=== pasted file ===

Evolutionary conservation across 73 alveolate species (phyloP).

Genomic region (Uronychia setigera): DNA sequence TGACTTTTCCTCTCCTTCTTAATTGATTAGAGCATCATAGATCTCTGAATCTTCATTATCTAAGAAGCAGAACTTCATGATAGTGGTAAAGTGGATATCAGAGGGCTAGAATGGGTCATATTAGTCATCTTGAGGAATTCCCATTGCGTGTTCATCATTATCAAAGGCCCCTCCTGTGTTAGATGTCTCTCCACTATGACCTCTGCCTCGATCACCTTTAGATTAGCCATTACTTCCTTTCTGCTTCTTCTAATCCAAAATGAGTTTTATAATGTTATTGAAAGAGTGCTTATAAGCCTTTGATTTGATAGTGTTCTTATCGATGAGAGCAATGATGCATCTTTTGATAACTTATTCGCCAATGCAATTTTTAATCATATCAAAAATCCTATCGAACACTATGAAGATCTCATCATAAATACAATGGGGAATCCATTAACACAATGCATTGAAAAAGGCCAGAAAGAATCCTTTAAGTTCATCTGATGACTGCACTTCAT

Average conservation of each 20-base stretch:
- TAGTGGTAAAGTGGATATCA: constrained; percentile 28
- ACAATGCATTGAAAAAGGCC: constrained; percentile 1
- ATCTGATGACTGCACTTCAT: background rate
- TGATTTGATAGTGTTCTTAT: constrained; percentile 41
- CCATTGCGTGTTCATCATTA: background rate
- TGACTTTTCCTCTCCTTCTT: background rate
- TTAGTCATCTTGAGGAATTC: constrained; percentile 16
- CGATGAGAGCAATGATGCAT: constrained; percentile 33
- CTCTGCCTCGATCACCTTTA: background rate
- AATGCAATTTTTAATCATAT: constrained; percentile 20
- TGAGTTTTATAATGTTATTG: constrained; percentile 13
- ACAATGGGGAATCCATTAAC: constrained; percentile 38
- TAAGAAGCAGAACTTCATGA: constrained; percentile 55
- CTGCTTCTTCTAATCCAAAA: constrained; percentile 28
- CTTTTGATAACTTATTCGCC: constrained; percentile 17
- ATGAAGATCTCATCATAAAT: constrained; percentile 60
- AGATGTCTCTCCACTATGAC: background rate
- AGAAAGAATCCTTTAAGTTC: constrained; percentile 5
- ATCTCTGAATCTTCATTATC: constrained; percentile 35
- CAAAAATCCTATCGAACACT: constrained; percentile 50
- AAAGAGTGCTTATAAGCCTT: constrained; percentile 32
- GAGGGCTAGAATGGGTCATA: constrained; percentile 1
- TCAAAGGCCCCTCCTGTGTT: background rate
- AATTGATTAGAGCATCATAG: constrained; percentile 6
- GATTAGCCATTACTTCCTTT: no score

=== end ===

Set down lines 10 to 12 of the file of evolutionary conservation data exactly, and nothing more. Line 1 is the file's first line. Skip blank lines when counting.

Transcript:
- TTAGTCATCTTGAGGAATTC: constrained; percentile 16
- CGATGAGAGCAATGATGCAT: constrained; percentile 33
- CTCTGCCTCGATCACCTTTA: background rate